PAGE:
30 April 2012

Building A Cargo Organizer For My Vehicle

Bring Home The Cut Aluminum

Test Fit The Side Panel
 You have decided you need a Bug-Out Vehicle (BOV), but you have no budget to purchase a new vehicle. So, your only option is to outfit your daily driver. One major concern, is having all of your gear stolen from the roof rack. It is hard enough to buy all of that gear the first time around. who can afford to do it twice????

But what if I can show you a way to keep all of your tools handy, without exposing them to the weather or thieves?? I guess I have your attention if you are still reading this.

First you have to assess the space available in your daily driver. I, opted, for an older Chev Tahoe. Has seating for my family and space for camping gear or road-trips. I have a large cargo area, although not as large as a Suburban. The slightly shorter overall vehicle length will aid in a smaller turning radius, in case I have to get out of trouble quick.

I discovered if I had a raised platform, I could store all my tools below the luggage deck, they would be accessible without having to unload all of the luggage. So, I drew a simple plan on a blanket piece of paper. I calculated the size of each piece,

Prepare Bracing On Side Panels
and when I had a total, I was off to the metal shop to order up the metal. In this case I decided that aluminum would be lighter than steel and easier to work with, as I was going to be pop riveting not welding. Using pop rivets also allows for as simpler tool requirement which most people can afford.
  • Hand Drill
  • Drill Bit(s)
  • Pop Rivet Gun
  • Pop Rivets
  • File
  • Vise-Grips or C clamp
  • Ruler or Carpenter's Square
  • Sharpie Marker
  • Odds and sods of 2x4's for a work bench
 Not only are these tools more affordable, you can perform this construction almost anywhere. Keeping it simple. Once you get the metal home you will need to organize the pieces into groups;
Drilling & Riveting Centre Braces
sides, deck, and supports.

First determine if your sides need any fine tuning. In the Tahoe, I had to notch the front bottom corners of the side panels to fit over the floor molding and a larger notch in the upper back, for the retractable cover. Not serious, but easier to do before the whole unit is assembled and painted. Once the side panels fit, the next step is to add the angle metal to brace and join the deck to the sides. Start by measuring, in my case 5", and draw a line across. Keep your angle on the line, drill and pop rivet. Here is where I found the Vise-grips to come in handy. One pair at each end. Drill and pop rivet once at each end then the angle will stay in place for the remaining holes to be drilled and pop riveted.


Next step is to add angle metal to your centre braces.


Drill For The Final Pop Rivets
Basically, try to drill and rivet the angle so it is flush with the top of the flat aluminum support.In my case, I have two centre supports, so I had to do this twice. Once your centre supports are built it is time to layout the cargo deck.

First steps in the layout requires you to turn the cargo deck over so you can draw on the underside. Find centre and then measure the correct distance on both sides of centre. In my case, it was 5 1/2" from centre to create an 11" opening. Then draw or chaulk your lines so you can align your centre braces for drilling and riveting. Again use your Vise-grips to hold the brace in place until you have a rivet secured at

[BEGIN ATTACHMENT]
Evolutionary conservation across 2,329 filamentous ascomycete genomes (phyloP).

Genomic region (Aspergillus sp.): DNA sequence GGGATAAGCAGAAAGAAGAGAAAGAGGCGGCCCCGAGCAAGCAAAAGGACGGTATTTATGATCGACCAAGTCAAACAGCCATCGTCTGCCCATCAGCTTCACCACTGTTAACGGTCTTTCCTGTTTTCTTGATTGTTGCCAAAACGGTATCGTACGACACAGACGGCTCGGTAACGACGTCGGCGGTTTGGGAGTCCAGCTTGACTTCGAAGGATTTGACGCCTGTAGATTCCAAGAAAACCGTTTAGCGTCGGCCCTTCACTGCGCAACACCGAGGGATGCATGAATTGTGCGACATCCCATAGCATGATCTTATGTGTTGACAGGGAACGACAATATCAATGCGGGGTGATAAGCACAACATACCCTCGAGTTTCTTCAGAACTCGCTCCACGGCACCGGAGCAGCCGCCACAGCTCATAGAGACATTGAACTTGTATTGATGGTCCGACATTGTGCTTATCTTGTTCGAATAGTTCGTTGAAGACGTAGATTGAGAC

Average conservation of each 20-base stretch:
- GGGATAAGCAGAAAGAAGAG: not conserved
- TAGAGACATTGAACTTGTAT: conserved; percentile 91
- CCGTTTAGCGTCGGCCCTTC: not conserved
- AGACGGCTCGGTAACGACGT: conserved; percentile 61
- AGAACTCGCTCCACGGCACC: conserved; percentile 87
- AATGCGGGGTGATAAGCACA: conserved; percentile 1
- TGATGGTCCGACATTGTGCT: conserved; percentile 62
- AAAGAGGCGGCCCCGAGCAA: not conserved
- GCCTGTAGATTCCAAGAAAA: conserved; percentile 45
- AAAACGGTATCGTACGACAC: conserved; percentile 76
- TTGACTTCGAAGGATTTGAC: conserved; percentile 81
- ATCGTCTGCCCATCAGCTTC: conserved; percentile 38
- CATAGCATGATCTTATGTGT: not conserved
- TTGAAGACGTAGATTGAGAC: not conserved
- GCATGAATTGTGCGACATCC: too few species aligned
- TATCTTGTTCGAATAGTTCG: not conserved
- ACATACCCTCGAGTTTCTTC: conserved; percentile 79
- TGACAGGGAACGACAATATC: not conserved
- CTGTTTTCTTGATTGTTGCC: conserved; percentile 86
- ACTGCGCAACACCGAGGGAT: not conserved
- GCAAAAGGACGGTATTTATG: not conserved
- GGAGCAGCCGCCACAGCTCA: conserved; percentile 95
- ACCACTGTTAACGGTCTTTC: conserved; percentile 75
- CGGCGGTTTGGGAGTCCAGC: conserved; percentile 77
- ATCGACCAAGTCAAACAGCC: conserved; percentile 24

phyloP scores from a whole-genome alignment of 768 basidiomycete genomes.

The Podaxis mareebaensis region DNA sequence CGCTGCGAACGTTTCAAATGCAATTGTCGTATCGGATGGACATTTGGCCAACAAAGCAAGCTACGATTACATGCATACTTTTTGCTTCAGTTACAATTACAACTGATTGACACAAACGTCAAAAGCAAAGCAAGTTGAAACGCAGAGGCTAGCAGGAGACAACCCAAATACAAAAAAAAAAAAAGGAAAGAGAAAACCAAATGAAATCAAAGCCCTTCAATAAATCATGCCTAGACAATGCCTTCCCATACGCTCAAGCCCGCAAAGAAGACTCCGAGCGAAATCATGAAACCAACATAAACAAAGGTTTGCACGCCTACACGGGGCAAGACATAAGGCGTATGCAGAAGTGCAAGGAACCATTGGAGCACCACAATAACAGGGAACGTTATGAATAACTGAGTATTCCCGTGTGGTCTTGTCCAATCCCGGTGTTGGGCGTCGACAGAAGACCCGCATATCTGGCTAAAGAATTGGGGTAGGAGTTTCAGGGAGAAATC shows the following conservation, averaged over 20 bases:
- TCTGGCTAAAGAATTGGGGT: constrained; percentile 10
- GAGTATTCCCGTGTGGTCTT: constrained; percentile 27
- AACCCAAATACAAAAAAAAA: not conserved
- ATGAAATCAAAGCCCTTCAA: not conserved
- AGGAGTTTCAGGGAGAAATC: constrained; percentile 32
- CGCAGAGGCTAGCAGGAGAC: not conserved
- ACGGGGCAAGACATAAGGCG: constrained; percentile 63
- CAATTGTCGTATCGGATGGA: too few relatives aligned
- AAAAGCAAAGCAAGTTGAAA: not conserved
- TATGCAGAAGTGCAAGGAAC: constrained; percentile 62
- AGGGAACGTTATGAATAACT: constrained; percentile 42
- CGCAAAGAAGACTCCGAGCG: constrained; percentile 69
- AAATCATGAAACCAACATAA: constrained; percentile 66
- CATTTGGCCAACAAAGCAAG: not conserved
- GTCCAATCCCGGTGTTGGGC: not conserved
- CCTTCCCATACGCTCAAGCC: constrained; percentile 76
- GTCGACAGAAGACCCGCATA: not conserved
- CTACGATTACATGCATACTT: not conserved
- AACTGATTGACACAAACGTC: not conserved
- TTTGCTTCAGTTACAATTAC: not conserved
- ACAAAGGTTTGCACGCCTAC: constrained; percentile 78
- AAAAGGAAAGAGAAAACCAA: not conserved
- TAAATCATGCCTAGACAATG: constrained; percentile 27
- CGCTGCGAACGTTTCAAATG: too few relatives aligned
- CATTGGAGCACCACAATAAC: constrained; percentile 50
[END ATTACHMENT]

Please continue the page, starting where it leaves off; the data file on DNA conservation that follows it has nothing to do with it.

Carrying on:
Add A Coat Of Paint
each end.

Upon completion of riveting the centre braces to the cargo deck, the next step is to attach the cargo deck to the sides. Turn the cargo deck over, good side up. Next, with the aid of the Vise-Grips, secure one side to the cargo deck, drill and pop rivet. At the very least secure 2 pop rivets at each end before attempting to attach the last side. Fill in the remaining pop rivets on both sides and then the assembly process is complete.

You will want to go around and file off any rough or jagged edges. Once this is done, it is time to proceed to the next step, painting.
Test Fit Organizer Into Vehicle

Add Cargo Pouches
Painting. Try to pick a warm day, not too cold nor too hot, and definitely not hot and humid. Humidity is not a problem here. However, the wind can add challenge.

I chose Krylon Camouflage Flat Khaki in the 312g spray can (Wal-mart) and a Can Gun 1, spray can trigger from LeeValley. The trigger keeps your hand away from the spray can and makes paint less fatiguing. I only applied one coat of paint, but two would have been better. 

Voila! Organized Chaos!
As luck would have it, my cargo mat that came with my Tahoe fits perfectly on my cargo deck once I turned it ninety degrees from its normal alignment. This gives the project an almost factory finish look. I am not complaining. 

The next step was to build custom storage pouches to be attached to the sides of the cargo organizer. I learned how to sew many years ago, so this was not too challenging for me. Other options available would have been to purchase MOLLE pouches that could fit your gear and secure the pouches to the sides. 

In my case, I found snaps worked well for the primary securing of the pouches. Most of the weight is resting on the cargo deck, so there is not a  large load on the snaps. My secondary securing method was to run one to two layers on bungie cord over top of the pouches. This really keeps things in place and cuts down on any rattling that many have occurred without the bungie. If I could have found tan coloured bungie, I would have a near perfect finish to my project. It works, so I am not whining.

My last challenge at this stage is to secure the cargo organizer to the vehicle to minimize damage in the event of a rollover motor vehicle accident.



Keep it Organized and Ready!

Mountainman.